Letters to the Editor
Readers write about the Democratic nomination race, elections in Zimbabwe, and where tax revenues come from.
The case for Hillary Clinton to stay in the race
In response to Jerry Lanson's May 9 Opinion piece, "Hillary: It's time for a gracious exit": The total number of delegates required to nominate a Democratic candidate is 2,025. To date, neither candidate has reached this number. If the number is not reached by the date of the final primary, then the contest must continue to the Democratic convention. During the convention, delegates can vote on as many ballots as necessary to determine the winner. The controversy concerning the popular votes and delegates from Michigan and Florida must also be resolved prior to the convention.
In the presidential election of 2000, George Bush could not become president until he received the 270 electoral votes. No Democrat considered him the presumptive victor. To ask either Democratic candidate to withdraw before the other reaches the required tally does a disservice to the entire process. Both candidates and their supporters have waged a good campaign but if neither one can "close the deal" before the convention, it is up to the delegates and superdelegates to decide.
Regarding Jerry Lanson's recent Opinion piece calling for Hillary Clinton to bow out of the Democratic nomination race: At one time, girls were told blatantly, "Let the boy win." The reason underlying such a maternal commandment was that apparently boys have fragile egos and can't stand a girl beating them at anything. This is embedded in the psyche of our culture.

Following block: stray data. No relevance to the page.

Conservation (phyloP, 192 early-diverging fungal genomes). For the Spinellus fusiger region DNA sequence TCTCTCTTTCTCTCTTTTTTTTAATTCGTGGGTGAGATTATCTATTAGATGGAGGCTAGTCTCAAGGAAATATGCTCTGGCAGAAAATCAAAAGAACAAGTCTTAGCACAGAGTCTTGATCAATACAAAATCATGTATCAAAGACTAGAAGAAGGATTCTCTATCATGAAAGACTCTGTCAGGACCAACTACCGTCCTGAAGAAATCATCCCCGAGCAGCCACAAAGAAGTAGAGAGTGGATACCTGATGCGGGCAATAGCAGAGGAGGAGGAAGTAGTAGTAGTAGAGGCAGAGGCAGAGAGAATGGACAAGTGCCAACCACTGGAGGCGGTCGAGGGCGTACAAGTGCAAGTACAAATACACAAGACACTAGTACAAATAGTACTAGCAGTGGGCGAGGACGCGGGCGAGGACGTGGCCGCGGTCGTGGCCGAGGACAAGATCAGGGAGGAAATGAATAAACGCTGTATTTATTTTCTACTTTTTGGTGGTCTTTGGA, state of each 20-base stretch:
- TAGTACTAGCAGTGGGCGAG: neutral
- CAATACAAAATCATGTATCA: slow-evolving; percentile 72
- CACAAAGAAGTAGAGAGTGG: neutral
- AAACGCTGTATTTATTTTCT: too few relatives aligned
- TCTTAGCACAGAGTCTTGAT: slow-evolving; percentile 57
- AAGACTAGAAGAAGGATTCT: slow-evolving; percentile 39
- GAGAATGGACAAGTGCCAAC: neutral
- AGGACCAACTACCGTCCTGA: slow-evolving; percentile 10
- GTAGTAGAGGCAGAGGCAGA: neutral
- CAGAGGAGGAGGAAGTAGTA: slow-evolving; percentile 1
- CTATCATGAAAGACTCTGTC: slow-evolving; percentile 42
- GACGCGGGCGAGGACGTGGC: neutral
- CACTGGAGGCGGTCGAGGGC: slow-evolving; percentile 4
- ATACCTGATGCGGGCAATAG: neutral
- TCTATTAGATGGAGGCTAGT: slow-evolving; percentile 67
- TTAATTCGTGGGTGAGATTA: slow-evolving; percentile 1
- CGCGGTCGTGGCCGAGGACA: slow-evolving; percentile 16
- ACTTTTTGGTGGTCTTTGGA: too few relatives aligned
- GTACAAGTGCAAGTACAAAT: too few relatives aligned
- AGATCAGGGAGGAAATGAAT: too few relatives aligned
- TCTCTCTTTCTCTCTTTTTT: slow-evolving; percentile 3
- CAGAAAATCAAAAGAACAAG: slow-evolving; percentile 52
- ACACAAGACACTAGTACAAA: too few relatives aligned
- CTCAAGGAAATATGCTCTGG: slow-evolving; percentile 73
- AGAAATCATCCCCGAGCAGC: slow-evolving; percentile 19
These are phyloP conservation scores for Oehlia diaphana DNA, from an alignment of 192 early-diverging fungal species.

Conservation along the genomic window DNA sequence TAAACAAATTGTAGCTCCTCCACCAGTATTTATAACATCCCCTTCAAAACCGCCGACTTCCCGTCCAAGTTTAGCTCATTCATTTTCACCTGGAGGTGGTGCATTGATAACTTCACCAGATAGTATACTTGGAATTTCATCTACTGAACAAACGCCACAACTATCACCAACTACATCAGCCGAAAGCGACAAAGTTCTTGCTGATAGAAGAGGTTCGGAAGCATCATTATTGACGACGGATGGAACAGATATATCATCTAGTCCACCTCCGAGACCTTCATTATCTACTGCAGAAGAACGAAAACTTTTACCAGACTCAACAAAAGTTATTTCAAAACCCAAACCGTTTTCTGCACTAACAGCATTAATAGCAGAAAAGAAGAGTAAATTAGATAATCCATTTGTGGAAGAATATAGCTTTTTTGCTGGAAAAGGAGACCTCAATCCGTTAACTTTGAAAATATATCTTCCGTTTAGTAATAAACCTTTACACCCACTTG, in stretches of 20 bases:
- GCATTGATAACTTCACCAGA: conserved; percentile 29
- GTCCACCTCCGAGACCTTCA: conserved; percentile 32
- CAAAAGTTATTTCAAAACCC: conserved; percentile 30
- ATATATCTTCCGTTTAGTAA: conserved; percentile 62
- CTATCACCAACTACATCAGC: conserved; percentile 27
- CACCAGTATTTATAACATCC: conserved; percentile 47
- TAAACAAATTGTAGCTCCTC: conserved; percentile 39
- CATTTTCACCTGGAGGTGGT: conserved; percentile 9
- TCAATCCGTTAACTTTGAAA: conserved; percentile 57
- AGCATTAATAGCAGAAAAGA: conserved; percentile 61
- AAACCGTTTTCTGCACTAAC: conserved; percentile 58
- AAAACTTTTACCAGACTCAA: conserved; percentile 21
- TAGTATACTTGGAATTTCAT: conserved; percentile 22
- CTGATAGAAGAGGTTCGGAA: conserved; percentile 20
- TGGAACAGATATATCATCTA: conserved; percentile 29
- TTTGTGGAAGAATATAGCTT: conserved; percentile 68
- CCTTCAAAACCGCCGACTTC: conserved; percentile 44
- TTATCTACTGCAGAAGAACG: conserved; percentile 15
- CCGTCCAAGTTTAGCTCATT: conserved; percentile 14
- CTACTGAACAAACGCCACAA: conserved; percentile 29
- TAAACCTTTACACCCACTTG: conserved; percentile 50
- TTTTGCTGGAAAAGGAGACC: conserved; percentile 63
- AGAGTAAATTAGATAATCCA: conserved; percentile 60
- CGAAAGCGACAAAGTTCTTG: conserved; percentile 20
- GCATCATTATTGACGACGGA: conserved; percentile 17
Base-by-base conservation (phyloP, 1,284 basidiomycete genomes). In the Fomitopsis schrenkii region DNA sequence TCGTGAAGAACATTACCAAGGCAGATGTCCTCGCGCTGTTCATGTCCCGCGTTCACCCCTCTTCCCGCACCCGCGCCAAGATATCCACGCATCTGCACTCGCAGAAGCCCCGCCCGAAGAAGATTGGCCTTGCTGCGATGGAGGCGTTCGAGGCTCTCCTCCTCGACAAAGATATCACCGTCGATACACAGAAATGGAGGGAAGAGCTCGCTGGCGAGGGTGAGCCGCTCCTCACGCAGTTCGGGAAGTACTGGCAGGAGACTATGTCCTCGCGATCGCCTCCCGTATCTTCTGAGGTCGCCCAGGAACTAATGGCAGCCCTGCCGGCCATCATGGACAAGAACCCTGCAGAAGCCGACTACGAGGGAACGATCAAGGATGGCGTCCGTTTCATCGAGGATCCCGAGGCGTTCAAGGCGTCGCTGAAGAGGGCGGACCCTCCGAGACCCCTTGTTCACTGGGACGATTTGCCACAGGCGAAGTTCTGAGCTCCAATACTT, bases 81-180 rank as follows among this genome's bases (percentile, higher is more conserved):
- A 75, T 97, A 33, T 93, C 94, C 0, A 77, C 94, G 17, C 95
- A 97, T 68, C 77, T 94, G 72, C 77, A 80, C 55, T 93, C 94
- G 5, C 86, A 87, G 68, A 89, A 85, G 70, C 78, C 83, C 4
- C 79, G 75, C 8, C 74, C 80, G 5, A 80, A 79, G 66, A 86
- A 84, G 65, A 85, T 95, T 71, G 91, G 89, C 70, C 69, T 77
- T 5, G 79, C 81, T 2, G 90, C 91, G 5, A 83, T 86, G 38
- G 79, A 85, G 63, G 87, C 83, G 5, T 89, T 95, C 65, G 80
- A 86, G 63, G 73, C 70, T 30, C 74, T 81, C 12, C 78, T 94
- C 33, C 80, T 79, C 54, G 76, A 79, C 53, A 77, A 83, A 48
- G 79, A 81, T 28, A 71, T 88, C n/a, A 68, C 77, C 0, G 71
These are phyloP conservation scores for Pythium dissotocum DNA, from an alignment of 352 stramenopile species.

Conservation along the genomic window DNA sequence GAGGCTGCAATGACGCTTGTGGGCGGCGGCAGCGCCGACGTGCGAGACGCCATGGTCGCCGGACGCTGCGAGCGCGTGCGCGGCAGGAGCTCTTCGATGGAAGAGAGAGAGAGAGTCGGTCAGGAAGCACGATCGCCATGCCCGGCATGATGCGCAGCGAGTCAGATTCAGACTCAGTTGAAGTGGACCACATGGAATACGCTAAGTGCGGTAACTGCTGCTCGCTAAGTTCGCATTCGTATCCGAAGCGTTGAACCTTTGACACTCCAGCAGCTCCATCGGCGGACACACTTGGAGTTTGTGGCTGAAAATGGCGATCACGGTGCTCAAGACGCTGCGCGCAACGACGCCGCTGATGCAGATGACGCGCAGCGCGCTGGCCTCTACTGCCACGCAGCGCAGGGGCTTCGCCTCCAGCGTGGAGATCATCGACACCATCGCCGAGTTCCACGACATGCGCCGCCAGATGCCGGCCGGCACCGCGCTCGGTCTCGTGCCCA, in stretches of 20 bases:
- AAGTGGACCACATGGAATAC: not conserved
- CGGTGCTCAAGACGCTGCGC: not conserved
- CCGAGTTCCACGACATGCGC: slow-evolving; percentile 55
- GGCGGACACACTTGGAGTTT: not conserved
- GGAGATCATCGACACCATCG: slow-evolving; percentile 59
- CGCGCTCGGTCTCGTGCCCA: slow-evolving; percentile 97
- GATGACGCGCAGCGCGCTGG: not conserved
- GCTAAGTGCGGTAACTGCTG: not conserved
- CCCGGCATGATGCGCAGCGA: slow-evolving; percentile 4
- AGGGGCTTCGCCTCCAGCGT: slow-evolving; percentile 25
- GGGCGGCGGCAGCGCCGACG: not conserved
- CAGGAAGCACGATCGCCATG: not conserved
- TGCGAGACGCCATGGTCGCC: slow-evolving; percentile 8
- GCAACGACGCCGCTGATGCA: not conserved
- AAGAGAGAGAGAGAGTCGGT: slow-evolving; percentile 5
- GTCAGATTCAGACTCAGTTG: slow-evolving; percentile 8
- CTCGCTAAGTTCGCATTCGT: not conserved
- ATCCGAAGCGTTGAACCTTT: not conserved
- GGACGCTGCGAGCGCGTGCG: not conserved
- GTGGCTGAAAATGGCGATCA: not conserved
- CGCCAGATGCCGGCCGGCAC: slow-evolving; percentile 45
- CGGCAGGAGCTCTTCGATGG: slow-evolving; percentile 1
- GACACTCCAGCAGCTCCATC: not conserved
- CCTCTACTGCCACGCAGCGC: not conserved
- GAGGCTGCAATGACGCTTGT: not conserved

Now, if you think that is a long-dead sentiment, have a look at the media today. It is a close race, and it continues to be a close race, but the media beat the drum, "Let the boy win, Hillary!" By remaining in the race, Senator Clinton changes the psyche of the country; she goes the distance for all of us.
Don't settle for a runoff in Zimbabwe
Regarding your May 9 editorial, "Take half a loaf in Zimbabwe": I found the editorial exhorting the opposition party in Zimbabwe to participate in a runoff to be naive. It is easy to take this position from the sidelines, where one's family members are safe from threats of torture and death.
Also, the editorial fails to lay blame on South Africa. Its position as head of the UN Security Council during much of this tragedy was leveraged very well by Robert Mugabe's thugs in the electoral commission.
Mr. Mugabe's actions should have been resolutely condemned in the UN and by those few leaders in Africa with genuine aspirations for the betterment of their people. Once again the leaders on the African continent have failed to stand up to one of their own, tragically falling back on some distorted version of "solidarity."
Once the shining star of independence from white colonialism, Mugabe continues to enslave and persecute his people as did the white slave masters of old.
Tax burden always rests on consumers
In response to David Francis's May 5 commentary, "Gasoline tax reprieve: an idea running on empty": Hillary Clinton is only fooling herself when she claims that motorists will pay less for gas if her plan to impose a windfall profits tax on oil companies to replace the gas tax paid by motorists at the pump takes hold.
Oil companies simply include the cost of taxes in the price of gas as part of the cost of production. Thus, regardless of whom a tax is levied on by law, in the end consumers are the ones who pay.
Stephen V. Gilmore
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